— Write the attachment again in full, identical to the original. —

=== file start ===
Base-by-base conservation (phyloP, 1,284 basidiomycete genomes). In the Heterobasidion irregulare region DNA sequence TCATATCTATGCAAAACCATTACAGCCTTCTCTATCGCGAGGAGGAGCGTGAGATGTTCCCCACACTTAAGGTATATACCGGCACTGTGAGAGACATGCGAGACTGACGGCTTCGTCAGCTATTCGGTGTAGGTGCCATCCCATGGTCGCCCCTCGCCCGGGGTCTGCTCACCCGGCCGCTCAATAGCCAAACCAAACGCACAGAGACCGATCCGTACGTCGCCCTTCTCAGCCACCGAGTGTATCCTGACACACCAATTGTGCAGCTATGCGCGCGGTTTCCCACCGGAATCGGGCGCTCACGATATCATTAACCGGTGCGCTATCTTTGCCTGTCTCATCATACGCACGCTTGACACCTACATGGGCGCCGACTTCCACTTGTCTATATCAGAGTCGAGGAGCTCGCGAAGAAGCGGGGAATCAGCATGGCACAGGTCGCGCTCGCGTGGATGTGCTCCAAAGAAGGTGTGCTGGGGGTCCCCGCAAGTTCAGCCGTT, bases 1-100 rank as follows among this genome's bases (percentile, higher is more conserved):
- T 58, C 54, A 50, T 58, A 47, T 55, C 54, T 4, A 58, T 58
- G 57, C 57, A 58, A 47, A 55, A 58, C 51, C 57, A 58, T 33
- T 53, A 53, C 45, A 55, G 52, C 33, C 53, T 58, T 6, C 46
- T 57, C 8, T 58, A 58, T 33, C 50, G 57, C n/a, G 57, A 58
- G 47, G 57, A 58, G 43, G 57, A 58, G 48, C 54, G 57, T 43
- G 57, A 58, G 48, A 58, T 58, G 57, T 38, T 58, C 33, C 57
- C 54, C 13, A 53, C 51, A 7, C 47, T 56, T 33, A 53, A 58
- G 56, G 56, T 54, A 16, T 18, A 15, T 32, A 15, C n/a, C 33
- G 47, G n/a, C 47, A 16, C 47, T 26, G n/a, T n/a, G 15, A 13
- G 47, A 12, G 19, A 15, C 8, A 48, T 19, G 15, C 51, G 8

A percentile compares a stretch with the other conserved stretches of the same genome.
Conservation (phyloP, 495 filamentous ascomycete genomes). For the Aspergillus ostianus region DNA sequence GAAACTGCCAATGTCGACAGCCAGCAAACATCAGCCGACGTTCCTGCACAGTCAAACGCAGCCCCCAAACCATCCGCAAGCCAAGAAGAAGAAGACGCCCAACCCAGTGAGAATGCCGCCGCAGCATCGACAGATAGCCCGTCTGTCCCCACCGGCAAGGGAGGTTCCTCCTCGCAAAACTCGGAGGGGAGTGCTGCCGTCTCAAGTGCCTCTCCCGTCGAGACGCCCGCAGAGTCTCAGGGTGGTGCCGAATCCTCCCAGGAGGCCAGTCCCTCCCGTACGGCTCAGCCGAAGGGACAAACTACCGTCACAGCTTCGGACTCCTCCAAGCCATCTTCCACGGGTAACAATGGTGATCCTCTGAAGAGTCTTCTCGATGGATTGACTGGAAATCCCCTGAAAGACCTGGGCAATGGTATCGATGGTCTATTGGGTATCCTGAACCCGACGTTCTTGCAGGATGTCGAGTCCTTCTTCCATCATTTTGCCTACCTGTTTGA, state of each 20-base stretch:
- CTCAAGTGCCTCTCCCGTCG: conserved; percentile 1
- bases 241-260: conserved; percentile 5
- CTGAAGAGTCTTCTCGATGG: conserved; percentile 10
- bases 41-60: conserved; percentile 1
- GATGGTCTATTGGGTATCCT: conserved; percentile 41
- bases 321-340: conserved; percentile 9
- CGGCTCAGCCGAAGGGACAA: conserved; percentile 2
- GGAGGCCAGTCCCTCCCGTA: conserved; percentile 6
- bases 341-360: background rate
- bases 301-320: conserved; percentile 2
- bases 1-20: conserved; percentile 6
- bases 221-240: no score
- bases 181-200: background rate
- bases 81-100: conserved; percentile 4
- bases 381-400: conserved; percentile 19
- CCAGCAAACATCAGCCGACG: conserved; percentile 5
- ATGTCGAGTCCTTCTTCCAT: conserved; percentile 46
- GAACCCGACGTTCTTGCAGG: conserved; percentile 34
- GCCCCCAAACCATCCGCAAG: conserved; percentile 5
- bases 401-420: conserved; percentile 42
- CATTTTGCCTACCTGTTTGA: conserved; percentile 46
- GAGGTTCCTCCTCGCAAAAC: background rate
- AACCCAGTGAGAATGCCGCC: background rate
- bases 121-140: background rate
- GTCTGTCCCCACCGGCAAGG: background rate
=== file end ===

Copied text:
Base-by-base conservation (phyloP, 1,284 basidiomycete genomes). In the Heterobasidion irregulare region DNA sequence TCATATCTATGCAAAACCATTACAGCCTTCTCTATCGCGAGGAGGAGCGTGAGATGTTCCCCACACTTAAGGTATATACCGGCACTGTGAGAGACATGCGAGACTGACGGCTTCGTCAGCTATTCGGTGTAGGTGCCATCCCATGGTCGCCCCTCGCCCGGGGTCTGCTCACCCGGCCGCTCAATAGCCAAACCAAACGCACAGAGACCGATCCGTACGTCGCCCTTCTCAGCCACCGAGTGTATCCTGACACACCAATTGTGCAGCTATGCGCGCGGTTTCCCACCGGAATCGGGCGCTCACGATATCATTAACCGGTGCGCTATCTTTGCCTGTCTCATCATACGCACGCTTGACACCTACATGGGCGCCGACTTCCACTTGTCTATATCAGAGTCGAGGAGCTCGCGAAGAAGCGGGGAATCAGCATGGCACAGGTCGCGCTCGCGTGGATGTGCTCCAAAGAAGGTGTGCTGGGGGTCCCCGCAAGTTCAGCCGTT, bases 1-100 rank as follows among this genome's bases (percentile, higher is more conserved):
- T 58, C 54, A 50, T 58, A 47, T 55, C 54, T 4, A 58, T 58
- G 57, C 57, A 58, A 47, A 55, A 58, C 51, C 57, A 58, T 33
- T 53, A 53, C 45, A 55, G 52, C 33, C 53, T 58, T 6, C 46
- T 57, C 8, T 58, A 58, T 33, C 50, G 57, C n/a, G 57, A 58
- G 47, G 57, A 58, G 43, G 57, A 58, G 48, C 54, G 57, T 43
- G 57, A 58, G 48, A 58, T 58, G 57, T 38, T 58, C 33, C 57
- C 54, C 13, A 53, C 51, A 7, C 47, T 56, T 33, A 53, A 58
- G 56, G 56, T 54, A 16, T 18, A 15, T 32, A 15, C n/a, C 33
- G 47, G n/a, C 47, A 16, C 47, T 26, G n/a, T n/a, G 15, A 13
- G 47, A 12, G 19, A 15, C 8, A 48, T 19, G 15, C 51, G 8

A percentile compares a stretch with the other conserved stretches of the same genome.
Conservation (phyloP, 495 filamentous ascomycete genomes). For the Aspergillus ostianus region DNA sequence GAAACTGCCAATGTCGACAGCCAGCAAACATCAGCCGACGTTCCTGCACAGTCAAACGCAGCCCCCAAACCATCCGCAAGCCAAGAAGAAGAAGACGCCCAACCCAGTGAGAATGCCGCCGCAGCATCGACAGATAGCCCGTCTGTCCCCACCGGCAAGGGAGGTTCCTCCTCGCAAAACTCGGAGGGGAGTGCTGCCGTCTCAAGTGCCTCTCCCGTCGAGACGCCCGCAGAGTCTCAGGGTGGTGCCGAATCCTCCCAGGAGGCCAGTCCCTCCCGTACGGCTCAGCCGAAGGGACAAACTACCGTCACAGCTTCGGACTCCTCCAAGCCATCTTCCACGGGTAACAATGGTGATCCTCTGAAGAGTCTTCTCGATGGATTGACTGGAAATCCCCTGAAAGACCTGGGCAATGGTATCGATGGTCTATTGGGTATCCTGAACCCGACGTTCTTGCAGGATGTCGAGTCCTTCTTCCATCATTTTGCCTACCTGTTTGA, state of each 20-base stretch:
- CTCAAGTGCCTCTCCCGTCG: conserved; percentile 1
- bases 241-260: conserved; percentile 5
- CTGAAGAGTCTTCTCGATGG: conserved; percentile 10
- bases 41-60: conserved; percentile 1
- GATGGTCTATTGGGTATCCT: conserved; percentile 41
- bases 321-340: conserved; percentile 9
- CGGCTCAGCCGAAGGGACAA: conserved; percentile 2
- GGAGGCCAGTCCCTCCCGTA: conserved; percentile 6
- bases 341-360: background rate
- bases 301-320: conserved; percentile 2
- bases 1-20: conserved; percentile 6
- bases 221-240: no score
- bases 181-200: background rate
- bases 81-100: conserved; percentile 4
- bases 381-400: conserved; percentile 19
- CCAGCAAACATCAGCCGACG: conserved; percentile 5
- ATGTCGAGTCCTTCTTCCAT: conserved; percentile 46
- GAACCCGACGTTCTTGCAGG: conserved; percentile 34
- GCCCCCAAACCATCCGCAAG: conserved; percentile 5
- bases 401-420: conserved; percentile 42
- CATTTTGCCTACCTGTTTGA: conserved; percentile 46
- GAGGTTCCTCCTCGCAAAAC: background rate
- AACCCAGTGAGAATGCCGCC: background rate
- bases 121-140: background rate
- GTCTGTCCCCACCGGCAAGG: background rate